PMR in a 45 year old

Hi all, following my first post a couple of weeks ago I have some more questions I'm hoping some of you can help with. I'm on a dose of 20mg Pred per day but my progress has not been as good as my rheumatologist had hoped for. It's true that the pain I was getting in my legs and hands has mostly subsided (apart from the occasional flare up early in the morning when my Pred has worn off) but the stiffness is still there in my leg muscles. Last Tuesday I was given a steroid injection of 160mg meythlprednisoline which my rheumatologist should "reboot" my system and clear up any stiffness. He said it could take 48-72 hours to kick in. The injection was on Tuesday but I'm yet to see any benefits (ie. I'm still stiff and woke up in pain last night plus continue to have night sweats). 

What I don't understand is that I seem to respond to the oral Pred (indeed when I woke up in pain last night I took 10mg of Pred and within 45 mins my pain had gone) but havent responded to the injection. Has anybody else experienced this?

9 Replies

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  • Hi Underlee,

    I've never had steroid injections for GCA, but I have had them prior to GCA for wrongly diagnosed frozen shoulder, and since diagnosis in my arthritic knee. Have to say, sometimes they seem to work better than others. My late husband used to have them in his knee, and it always seemed a bit hit and miss for him!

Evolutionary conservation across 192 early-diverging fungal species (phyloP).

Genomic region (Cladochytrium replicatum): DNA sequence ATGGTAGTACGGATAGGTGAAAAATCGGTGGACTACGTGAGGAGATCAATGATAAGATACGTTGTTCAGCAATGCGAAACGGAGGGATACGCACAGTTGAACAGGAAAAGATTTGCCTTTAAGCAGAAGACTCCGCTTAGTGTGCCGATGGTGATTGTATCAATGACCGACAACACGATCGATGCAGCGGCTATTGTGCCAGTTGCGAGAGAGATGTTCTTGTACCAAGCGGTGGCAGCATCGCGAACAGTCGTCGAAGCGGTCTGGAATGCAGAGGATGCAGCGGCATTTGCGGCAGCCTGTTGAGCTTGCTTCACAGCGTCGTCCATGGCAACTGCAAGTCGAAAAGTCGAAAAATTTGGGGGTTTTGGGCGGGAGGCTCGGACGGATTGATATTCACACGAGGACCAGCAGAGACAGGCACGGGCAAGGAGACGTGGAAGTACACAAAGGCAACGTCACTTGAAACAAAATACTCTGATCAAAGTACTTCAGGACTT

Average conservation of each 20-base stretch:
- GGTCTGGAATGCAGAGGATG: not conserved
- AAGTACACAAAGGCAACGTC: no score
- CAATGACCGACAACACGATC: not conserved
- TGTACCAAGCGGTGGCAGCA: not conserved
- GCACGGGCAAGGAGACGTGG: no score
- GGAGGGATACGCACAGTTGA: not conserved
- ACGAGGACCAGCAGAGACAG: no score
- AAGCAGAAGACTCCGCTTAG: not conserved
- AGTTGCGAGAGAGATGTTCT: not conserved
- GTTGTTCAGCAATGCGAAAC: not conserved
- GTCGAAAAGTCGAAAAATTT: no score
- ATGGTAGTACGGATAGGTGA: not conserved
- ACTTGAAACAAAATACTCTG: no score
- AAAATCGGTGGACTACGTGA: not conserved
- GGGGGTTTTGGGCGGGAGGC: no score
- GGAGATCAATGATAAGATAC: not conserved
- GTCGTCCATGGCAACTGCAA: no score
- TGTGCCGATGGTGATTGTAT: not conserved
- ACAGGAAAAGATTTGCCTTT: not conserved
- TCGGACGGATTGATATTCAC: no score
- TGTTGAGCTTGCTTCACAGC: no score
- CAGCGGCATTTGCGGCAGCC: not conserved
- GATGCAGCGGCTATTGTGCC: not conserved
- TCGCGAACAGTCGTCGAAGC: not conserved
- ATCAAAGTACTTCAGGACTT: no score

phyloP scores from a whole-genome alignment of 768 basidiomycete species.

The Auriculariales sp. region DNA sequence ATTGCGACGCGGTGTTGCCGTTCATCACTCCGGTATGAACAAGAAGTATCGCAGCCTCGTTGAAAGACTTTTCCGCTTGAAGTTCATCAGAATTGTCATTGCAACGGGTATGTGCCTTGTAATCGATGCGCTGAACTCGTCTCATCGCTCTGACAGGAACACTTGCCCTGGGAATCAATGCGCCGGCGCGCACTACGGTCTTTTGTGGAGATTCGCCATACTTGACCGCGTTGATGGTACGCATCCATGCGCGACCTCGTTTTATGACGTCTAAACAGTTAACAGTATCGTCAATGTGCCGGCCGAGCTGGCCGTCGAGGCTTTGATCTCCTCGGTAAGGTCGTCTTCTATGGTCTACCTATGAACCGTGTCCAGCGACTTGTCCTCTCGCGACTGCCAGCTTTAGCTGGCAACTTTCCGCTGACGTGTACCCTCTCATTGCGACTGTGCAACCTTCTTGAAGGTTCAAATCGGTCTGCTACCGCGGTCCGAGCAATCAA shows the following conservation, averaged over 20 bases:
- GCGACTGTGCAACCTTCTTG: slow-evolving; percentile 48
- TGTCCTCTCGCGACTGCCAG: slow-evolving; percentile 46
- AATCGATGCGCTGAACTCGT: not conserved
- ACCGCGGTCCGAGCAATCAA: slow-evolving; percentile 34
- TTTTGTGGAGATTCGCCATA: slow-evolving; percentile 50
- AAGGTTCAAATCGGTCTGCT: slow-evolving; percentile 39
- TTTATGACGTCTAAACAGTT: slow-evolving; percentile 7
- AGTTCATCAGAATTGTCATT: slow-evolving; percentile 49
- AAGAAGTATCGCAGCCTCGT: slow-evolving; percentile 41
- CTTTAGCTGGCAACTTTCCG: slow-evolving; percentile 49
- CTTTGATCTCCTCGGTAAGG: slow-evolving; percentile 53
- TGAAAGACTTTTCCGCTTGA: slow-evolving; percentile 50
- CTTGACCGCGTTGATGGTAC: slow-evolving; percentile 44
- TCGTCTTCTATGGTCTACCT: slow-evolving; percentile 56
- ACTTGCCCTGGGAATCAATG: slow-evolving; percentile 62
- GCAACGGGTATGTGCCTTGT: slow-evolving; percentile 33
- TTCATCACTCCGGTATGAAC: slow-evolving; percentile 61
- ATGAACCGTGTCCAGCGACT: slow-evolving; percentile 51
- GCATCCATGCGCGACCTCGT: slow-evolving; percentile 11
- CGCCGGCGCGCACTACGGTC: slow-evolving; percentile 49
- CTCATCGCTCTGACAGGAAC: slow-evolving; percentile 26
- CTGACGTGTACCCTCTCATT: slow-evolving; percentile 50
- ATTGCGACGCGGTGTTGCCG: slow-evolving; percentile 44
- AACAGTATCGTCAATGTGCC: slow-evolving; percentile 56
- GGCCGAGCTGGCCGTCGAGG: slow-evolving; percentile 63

If your dose of 20mg doesn't last for 24 hours, then maybe it's not quite enough, we spoke before about size to dose ratio! You could also try splitting your dose, maybe 15mg in the morning, and 5mg at bedtime - that might get you through the night better. I know the recommended time is morning, but sometimes you have to tailor things to suit you, and as long as you take the correct dose within a 24hr period then I don't imagine there will be a problem. Or maybe the coated variety would suit you better, I think they take longer to get through the system but of course they are more expensive so aren't the 1st choice of the NHS! 

    Nights sweats are a side effect of both PMR GCA and Pred, so a lose, lose situation I'm  afraid!  Having said that, hope you soon see some improvement all round. 

  • Thanks DorsetLady, I'm going to take the other 10mg shortly so hopeful that will set me up for a better night tonight. 

  • Good. I firmly believe if you can get a good nights sleep, then you can face the day. If I don't sleep I'm like a grizzly bear disturbed from its hibernation - not a pleasant thought I'm sure most will agree🙈